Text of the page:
HILTON HEAD ISLAND, S.C. — With her camera at the ready, Patty Kappmeyer prepares for visitors in her backyard.
"It's just my passion and it's where I go to relax," she said.
Fluttering about, birds flock to her home on Hilton Head Island, drawn in by tall trees and hanging treats.
"I've been keeping a journal on birds and just even in my backyard for like years," Kappmeyer said.
The count is people-driven and you don't have to be a bird expert to help.
"It's so easy. Just come sit outside in your yard or go to a park,” Kappmeyer said. "You know, there's plenty of online apps, like Merlin and eBird and other ones, like BirdNET, where you can just record the sound and it will come back and tell you what bird it is."
Last year's count included 384,000 people in more than 80 countries around the world. Participants log their observations on the count's website, which helps researchers better understand what environmental changes birds may be facing.
"We're seeing birds here that we never saw before," Kappmeyer said.
Just down the coast from Kappmeyer's home, Katie Higgins and Diana Churchill are keeping an eye out for birds at the University of Georgia Marine Education Center, near Savannah.
"Birds certainly are in the marine environment," Higgins said.
Higgins, an educator at the center and part of the local Ogeechee Audubon Society, said the data collected during the more than 25 years of the count is crucial for researchers.
"You're getting a snapshot of that seasonality of when birds are spending time in certain areas,” she said. “So, the more people we have looking at the same time, the better that data contributes to long-term trends."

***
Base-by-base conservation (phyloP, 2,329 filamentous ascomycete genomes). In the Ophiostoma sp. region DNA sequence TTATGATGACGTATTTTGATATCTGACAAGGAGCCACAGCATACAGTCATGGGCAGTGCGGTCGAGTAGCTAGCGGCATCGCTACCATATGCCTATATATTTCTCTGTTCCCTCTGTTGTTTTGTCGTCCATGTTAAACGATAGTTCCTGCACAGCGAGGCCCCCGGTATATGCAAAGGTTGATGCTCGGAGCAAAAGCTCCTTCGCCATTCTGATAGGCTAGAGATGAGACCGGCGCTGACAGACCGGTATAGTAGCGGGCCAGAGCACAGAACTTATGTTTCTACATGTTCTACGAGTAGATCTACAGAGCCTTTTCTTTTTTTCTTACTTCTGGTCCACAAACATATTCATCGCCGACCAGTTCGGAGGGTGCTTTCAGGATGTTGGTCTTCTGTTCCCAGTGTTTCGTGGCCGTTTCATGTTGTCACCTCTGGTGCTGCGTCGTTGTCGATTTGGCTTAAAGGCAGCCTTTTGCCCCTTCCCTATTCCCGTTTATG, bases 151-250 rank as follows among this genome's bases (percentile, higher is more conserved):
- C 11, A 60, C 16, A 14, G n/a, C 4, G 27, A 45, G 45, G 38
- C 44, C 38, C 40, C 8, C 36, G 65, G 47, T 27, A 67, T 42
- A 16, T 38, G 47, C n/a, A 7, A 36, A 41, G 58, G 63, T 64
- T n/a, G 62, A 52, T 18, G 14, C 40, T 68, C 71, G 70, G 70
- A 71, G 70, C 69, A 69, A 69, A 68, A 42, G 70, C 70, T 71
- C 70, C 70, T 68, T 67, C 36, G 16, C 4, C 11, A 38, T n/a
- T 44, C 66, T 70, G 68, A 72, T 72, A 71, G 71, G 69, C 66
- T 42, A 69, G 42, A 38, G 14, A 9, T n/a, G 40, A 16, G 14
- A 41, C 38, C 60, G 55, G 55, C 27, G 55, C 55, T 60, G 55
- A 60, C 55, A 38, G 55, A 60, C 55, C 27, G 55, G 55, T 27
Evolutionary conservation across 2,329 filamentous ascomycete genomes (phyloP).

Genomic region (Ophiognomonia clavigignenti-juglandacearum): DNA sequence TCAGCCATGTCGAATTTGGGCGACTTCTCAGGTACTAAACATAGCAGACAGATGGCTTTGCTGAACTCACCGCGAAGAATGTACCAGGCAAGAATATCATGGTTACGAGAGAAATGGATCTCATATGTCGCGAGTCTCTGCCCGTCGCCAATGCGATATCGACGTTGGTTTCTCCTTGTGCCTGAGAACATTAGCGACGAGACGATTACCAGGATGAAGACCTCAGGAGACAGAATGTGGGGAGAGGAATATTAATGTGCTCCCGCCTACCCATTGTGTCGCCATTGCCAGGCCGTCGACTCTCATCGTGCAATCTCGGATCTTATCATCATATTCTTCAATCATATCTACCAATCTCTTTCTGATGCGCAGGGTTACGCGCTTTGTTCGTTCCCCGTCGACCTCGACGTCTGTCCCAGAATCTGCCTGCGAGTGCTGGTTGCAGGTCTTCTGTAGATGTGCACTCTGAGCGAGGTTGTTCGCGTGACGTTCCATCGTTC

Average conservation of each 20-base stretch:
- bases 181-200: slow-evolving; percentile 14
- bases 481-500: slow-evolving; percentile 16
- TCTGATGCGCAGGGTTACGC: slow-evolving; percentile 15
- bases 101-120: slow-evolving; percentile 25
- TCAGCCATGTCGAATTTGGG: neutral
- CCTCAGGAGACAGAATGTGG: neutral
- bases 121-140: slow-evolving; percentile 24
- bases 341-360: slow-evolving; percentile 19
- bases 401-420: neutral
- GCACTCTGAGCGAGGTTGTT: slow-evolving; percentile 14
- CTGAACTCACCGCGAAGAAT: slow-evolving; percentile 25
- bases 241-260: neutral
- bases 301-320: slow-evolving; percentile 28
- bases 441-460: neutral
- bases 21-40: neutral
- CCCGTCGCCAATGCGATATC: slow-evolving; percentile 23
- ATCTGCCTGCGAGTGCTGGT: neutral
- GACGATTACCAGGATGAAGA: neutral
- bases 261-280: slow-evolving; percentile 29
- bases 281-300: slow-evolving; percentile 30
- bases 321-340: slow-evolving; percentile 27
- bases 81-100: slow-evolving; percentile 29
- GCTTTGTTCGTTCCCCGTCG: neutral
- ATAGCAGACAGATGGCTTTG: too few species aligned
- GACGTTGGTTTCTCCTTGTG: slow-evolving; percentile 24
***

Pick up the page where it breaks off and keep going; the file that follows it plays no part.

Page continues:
Those are trends that Diana Churchill said she's observed first-hand, with warmer winters occurring in the area.
"Twenty years ago, if you found a Baltimore Oriole here in the winter, it was a rarity. It was a rare bird alert,” said Churchill, who is also with the Ogeechee Audubon Society. “Now, lots of Baltimore Orioles are wintering in this area, instead of going down to Florida or the islands or Central America."
No matter the location, Churchill said there are little things people can do to help encourage birds to thrive around them.
"How can I improve my diversity? What native plants might I add, that will bring more birds in and help them nest here and give them the food that they need, etc.?" she said. "What we do in our backyards becomes very important to the birds and to the wildlife."
That is something Patty Kappmeyer understands and hopes others will, too.
"It just became an awareness of how important birds and protecting their habitats is,” she said, “and how fragile they are and just how beautiful they are."
It is a beauty they hope everyone will take note of - and help count.
If you would like to participate in the Great Backyard Bird Count, you can find more information at birdcount.org